SURVEYING THE CHAOS AT A Westminster, Calif., mini-mall in the heart of ""Little Saigon'' (population: 40,000), you'd never guess the Vietnam War ended in 1975. Last Saturday, 300 Vietnamese protesters gathered at the Orange County shopping center and confronted scores of police in riot gear. Violence broke out when the angry crowd burst through the barricades--some using crying children in baby carriages as battering rams--and headed for Hi-tek, a small video store in the mall. As news of the melee spread, thousands more Vietnamese from a nearby Tet parade massed in the parking lot, joining the core protesters who'd been camped outside Hi-tek for weeks waving yellow and red flags of South Vietnam. In the end, 11 were arrested. You might think Hi-tek was harboring a war criminal, not a faded 18-by-24-inch poster. But all the fuss is over a portrait of Ho Chi Minh that has hung in the store--and the precarious balance between one man's freedom of speech and a community's right to protest.
The battle began last November, when Truong Van Tran, 37, arrived home from an eight-day trip to Hanoi and promptly hung a Vietnamese flag and a picture of the long-dead North Vietnamese leader inside his video shop. He says he was impressed with the positive changes he had seen in Hanoi and wanted to spread the word. ""I have a very simple idea,'' he told NEWSWEEK. ""We should normalize our relations with Vietnam. Even if they are communists we should support them, help them to change.'' Tran insists that he is not himself a communist. By displaying the flag and picture he only hoped to provoke a dialogue in a community that has brooked no dissent.
Astonishment in rabidly anti-communist Little Saigon quickly gave way to anger. Tran, who escaped from Vietnam on a boat crammed with 89 people and arrived in the United States in 1980 as a teenage political refugee, was denounced in the local media as a traitor. Critics compared posting a picture of Ho Chi Minh in Little Saigon to hanging Hitler's portrait in a Jewish enclave. ""I challenge him to take [the poster] and hang it on the black wall in Washington,'' said community leader Ky Ngo. ""American vets would kill him.'' The shopkeeper remained defiant. In mid-January, he dared his critics to come to his store and ""clear me out''; his challenge was taken up, and hundreds of furious protesters stormed the mall.
There has been a stalemate ever since. Though a preliminary injunction forced Tran to remove the objectionable memorabilia and the protesters to stand down, the uneasy truce did not last. The order was overturned on Feb. 10 when the court ruled that Tran's actions were protected speech. But when he returned to his store with his wife and two young children that day, they were met by an angry mob; after a brief skirmish, he left the scene in an ambulance complaining of chest pains. When he tried again at the beginning of last week, police told Tran to leave or face arrest. ""Why did the police stop me?'' he asked NEWSWEEK. ""Why don't they stop the protesters?'' On Saturday, the police did stop the protesters--just long enough for Tran to get into his store and hang up his precious flag and poster. With Vietnamese music playing on the tape deck, he and his wife, Kim, knelt before the picture and bowed four times, their foreheads touching the ground. When he stood up, tears were streaming down Tran's face. ""I am just a small shop owner who speaks out, and look what has happened,'' he said. ""I hope it will open the way for other people to speak out.''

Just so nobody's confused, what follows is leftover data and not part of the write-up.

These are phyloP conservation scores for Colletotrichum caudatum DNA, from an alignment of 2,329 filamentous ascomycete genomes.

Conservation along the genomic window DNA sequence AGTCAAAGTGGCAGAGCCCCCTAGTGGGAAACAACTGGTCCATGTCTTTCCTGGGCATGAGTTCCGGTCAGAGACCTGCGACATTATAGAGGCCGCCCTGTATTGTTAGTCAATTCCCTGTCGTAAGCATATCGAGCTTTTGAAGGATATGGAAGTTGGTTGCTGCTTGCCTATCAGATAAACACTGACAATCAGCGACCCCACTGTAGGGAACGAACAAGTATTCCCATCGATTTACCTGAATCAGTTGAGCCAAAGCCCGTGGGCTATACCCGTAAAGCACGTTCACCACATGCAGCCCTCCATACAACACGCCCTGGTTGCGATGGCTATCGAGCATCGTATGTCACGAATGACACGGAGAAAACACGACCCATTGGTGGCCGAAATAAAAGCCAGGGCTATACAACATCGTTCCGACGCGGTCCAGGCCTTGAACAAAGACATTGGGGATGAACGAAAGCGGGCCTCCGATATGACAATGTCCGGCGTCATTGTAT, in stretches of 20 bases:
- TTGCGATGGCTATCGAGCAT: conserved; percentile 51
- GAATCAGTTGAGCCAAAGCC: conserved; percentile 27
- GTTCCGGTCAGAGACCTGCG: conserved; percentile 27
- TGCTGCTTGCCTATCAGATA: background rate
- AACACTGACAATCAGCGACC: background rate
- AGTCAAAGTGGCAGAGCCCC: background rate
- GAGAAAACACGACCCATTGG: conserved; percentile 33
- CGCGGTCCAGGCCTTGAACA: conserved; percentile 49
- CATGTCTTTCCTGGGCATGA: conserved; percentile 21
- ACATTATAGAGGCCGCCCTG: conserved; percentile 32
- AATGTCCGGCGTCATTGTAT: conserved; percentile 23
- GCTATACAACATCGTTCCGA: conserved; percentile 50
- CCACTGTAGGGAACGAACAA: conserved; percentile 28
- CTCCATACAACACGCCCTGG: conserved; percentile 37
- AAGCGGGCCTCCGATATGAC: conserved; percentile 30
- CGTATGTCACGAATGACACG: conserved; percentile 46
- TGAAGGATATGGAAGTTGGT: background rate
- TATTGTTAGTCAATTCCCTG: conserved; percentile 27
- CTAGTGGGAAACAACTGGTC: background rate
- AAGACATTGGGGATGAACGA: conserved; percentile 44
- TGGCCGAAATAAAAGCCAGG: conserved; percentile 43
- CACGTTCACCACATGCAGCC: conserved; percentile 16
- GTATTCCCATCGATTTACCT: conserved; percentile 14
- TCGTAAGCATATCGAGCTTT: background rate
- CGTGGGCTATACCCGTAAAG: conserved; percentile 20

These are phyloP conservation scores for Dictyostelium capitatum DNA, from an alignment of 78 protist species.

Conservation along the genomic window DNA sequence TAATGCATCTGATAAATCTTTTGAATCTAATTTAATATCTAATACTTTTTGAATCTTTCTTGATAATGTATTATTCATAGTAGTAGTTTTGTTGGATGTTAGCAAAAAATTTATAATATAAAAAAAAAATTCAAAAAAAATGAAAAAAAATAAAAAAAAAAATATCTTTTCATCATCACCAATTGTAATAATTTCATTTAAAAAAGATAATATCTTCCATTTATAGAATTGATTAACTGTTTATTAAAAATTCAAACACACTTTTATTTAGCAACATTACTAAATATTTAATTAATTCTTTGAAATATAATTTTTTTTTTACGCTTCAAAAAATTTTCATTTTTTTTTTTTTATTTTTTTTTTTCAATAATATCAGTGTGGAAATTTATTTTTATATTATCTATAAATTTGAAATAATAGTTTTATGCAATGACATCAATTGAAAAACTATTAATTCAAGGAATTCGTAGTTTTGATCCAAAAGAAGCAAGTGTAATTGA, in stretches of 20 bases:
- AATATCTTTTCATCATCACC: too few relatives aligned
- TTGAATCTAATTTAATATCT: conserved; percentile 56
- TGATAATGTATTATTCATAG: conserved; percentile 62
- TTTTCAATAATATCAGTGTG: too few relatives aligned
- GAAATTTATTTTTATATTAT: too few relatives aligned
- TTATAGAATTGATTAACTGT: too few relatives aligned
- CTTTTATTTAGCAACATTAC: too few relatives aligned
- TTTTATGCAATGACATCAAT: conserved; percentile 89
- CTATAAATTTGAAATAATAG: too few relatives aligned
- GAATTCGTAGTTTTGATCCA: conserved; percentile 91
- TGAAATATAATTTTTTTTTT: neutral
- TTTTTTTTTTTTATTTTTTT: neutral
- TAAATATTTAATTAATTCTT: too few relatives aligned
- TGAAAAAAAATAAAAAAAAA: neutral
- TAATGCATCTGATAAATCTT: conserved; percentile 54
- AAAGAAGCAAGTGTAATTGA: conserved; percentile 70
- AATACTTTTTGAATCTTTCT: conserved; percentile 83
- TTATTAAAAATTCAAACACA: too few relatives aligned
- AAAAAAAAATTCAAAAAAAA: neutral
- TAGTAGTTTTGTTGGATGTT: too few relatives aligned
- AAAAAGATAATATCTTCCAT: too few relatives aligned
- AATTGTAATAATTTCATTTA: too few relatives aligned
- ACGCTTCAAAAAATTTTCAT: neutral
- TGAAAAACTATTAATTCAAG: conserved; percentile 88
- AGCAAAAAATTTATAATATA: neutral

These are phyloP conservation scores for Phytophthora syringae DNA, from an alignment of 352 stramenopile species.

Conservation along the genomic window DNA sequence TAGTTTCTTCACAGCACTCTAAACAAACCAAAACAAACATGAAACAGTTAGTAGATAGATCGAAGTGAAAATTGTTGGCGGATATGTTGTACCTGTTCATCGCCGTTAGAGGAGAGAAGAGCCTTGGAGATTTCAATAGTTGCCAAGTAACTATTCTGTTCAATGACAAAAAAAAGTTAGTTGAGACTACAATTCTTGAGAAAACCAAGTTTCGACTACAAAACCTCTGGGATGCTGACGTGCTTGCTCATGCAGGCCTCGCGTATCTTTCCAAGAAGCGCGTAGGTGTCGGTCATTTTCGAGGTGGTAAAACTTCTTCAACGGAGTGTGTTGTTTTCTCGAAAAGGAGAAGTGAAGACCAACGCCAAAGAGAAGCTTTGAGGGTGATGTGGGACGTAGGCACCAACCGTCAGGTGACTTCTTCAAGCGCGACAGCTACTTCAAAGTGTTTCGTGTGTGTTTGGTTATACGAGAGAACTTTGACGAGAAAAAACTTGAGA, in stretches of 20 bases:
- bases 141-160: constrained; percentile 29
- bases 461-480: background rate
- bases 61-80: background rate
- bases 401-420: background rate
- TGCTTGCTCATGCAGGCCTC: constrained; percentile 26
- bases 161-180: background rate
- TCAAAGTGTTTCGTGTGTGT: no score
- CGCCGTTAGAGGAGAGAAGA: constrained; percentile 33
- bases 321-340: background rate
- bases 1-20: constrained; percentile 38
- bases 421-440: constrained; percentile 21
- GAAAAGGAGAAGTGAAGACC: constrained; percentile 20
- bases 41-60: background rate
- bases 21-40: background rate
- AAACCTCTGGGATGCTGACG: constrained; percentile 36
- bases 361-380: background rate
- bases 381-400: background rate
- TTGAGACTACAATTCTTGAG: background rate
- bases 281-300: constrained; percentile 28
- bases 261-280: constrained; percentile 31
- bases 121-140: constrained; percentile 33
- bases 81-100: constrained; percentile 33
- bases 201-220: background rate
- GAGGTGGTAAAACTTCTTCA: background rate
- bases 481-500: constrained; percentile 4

The only voices being heard right now are those of the angry protesters who vow to remain in front of Hi-tek until Tran moves out. ""This is just the beginning,'' says 35-year-old Thanh Ngo, whose father was killed in the war. ""We stay until the flag goes down for good.'' Despite the turmoil of the last week, Tran still insists that the flag isn't going anywhere, and he has vowed to fight the eviction notice his landlord has filed. The process could take 45 days, and if so, the ex-soldiers dressed in military fatigues and old women in straw peasant hats will continue to fill the mini-mall parking lot, where patriotic songs blare from a boom box and anti-communist chants fill the air. ""This is a fight between the free Vietnamese and the communists,'' says community leader Ky Ngo. And this time, he says, the South Vietnamese are going to win.